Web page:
Catholics often face difficult choices about how to vote. This is why it is so important to vote according to a well-formed conscience that perceives the proper relationship among moral goods. A Catholic cannot vote for a candidate who takes a position in favor of an intrinsic evil, such as abortion or racism, if the voter’s intent is to support that position. In such cases a Catholic would be guilty of formal cooperation in grave evil. At the same time, a voter should not use a candidate’s opposition to an intrinsic evil to justify indifference or inattentiveness to other important moral issues involving human life and dignity. (N. 34)
Furthermore, the bishops stated that,
As Catholics we are not single-issue voters. A candidate’s position on a single issue is not sufficient to guarantee a voter’s support. Yet a candidate’s position on a single issue that involves an intrinsic evil, such as support for legal abortion or the promotion of racism, may legitimately lead a voter to disqualify a candidate from receiving support. (N. 42)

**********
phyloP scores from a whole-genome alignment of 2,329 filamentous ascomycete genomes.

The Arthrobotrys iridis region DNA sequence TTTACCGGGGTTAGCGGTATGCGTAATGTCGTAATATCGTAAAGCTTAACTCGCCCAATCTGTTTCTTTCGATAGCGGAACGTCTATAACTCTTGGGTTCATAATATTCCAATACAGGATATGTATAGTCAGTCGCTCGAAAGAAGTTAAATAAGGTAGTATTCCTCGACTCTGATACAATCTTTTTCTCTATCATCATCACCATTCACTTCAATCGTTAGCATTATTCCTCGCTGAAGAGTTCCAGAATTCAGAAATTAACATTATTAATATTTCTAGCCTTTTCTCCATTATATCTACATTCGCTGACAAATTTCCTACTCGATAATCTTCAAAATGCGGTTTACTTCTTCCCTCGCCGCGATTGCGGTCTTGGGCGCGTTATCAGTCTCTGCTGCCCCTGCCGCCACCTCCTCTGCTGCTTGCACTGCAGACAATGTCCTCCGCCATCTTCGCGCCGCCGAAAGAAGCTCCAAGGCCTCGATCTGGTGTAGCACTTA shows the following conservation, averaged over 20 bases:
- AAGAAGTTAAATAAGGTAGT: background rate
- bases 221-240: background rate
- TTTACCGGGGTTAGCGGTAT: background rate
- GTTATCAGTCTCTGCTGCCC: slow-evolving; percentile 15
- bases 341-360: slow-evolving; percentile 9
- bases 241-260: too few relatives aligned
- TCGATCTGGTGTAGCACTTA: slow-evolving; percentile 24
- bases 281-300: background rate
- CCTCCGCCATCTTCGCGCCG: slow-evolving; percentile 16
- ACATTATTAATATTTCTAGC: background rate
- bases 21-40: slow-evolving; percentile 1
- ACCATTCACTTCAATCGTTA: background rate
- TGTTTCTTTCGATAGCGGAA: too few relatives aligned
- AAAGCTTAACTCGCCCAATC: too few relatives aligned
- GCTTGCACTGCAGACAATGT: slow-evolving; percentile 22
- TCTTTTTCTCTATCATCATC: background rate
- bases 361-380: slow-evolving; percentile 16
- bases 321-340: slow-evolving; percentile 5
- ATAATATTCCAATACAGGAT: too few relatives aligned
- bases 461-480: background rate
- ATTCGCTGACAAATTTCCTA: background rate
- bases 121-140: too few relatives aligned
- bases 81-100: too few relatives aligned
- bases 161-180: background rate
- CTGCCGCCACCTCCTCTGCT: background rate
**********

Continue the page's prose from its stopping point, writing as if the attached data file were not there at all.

And, finally, one other passage from the 2007 Faithful Citizenship document merits quoting in full:
Our 1998 statement Living the Gospel of Life declares, “Abortion and euthanasia have become preeminent threats to human life and dignity because they directly attack life itself, the most fundamental good and the condition for all others” (no. 5). Abortion, the deliberate killing of a human being before birth, is never morally acceptable and must always be opposed. Cloning and destruction of human embryos for research or even for potential cures are always wrong. The purposeful taking of human life by assisted suicide and euthanasia is not an act of mercy, but an unjustifiable assault on human life. Genocide, torture, and the direct and intentional targeting of noncombatants in war or terrorist attacks are always wrong. (N. 64, bold in the original)